Through a project-based and consistently competence-oriented design of all undergraduate study programs, ProfiL² – Projects to inspire Teaching and Learning – establishes the structural requirements to implement a teaching culture that acknowledges educational diversity.
ProfiL² was funded by a joint program of the federal government and the federal states to improve teaching quality and study conditions until the end of 2016.
Projects as structural elements
Teaching concepts such as research-, problem-, and project-oriented learning are particularly suited to incorporate the diversity of students. These concepts are most likely to meet the requirements of “Education through Arts and Sciences”.
New Concepts for Teaching and Learning
Numerous undergraduate study programs have adopted a project-oriented approach in their curriculum to prepare students for their future professional life. Awakening students’ curiosity and interest from the beginning on is an important element in stimulating a sustainable learning process. Problem- and research-based learning encourages students to gain knowledge through their own efforts, which they can subsequently use to develop subject specific learning and working strategies. Teachers, mentors, and tutors offer students advice that is well-integrated into their daily life at university in order to improve and supervise students’ learning processes.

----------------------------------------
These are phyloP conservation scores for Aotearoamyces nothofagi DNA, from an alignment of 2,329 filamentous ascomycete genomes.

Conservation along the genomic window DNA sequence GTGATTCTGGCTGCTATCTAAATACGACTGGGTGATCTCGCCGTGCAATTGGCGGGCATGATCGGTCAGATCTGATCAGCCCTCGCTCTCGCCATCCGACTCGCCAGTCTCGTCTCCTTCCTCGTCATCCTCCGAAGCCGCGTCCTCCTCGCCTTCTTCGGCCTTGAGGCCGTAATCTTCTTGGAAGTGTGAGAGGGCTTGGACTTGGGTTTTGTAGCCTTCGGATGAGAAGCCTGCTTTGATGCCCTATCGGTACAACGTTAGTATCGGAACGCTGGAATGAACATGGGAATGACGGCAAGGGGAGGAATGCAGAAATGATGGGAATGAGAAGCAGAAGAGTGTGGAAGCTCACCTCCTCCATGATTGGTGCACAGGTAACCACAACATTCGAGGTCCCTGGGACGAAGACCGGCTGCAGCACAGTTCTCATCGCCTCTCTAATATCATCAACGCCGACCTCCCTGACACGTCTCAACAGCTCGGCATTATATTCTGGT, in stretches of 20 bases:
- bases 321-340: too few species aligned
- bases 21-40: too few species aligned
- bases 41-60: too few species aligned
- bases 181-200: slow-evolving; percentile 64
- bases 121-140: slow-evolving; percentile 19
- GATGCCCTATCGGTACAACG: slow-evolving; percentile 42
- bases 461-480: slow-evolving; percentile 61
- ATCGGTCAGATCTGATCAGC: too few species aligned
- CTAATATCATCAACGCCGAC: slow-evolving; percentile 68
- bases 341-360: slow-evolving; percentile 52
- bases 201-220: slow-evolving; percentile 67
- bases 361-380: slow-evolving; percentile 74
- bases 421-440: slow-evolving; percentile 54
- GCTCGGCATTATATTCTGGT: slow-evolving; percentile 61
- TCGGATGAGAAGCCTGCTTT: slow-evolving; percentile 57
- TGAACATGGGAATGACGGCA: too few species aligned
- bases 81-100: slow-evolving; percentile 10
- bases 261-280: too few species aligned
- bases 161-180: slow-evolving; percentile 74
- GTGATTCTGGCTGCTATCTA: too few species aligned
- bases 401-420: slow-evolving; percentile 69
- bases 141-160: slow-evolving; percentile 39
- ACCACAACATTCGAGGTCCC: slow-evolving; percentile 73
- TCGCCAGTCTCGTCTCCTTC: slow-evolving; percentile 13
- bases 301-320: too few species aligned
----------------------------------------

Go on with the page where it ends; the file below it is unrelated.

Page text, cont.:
New structures for semesters
The “week of projects“ constitutes one of the program’s most important components. Students work on a subject-oriented assignment during the first semester and thereby gain insight into the content and application fields of their subject. Through an interdisciplinary project carried out over the course of the fourth or fifth semester, students build on their expertise to develop solutions for complex project assignments that require them to work across disciplines. The week of projects allows for a new structure in study programs: Before and after the week of projects, modules can be “blocked”, that is, taught in sequence over a longer period. This structure enables a concentrated and more intense analysis of the course content.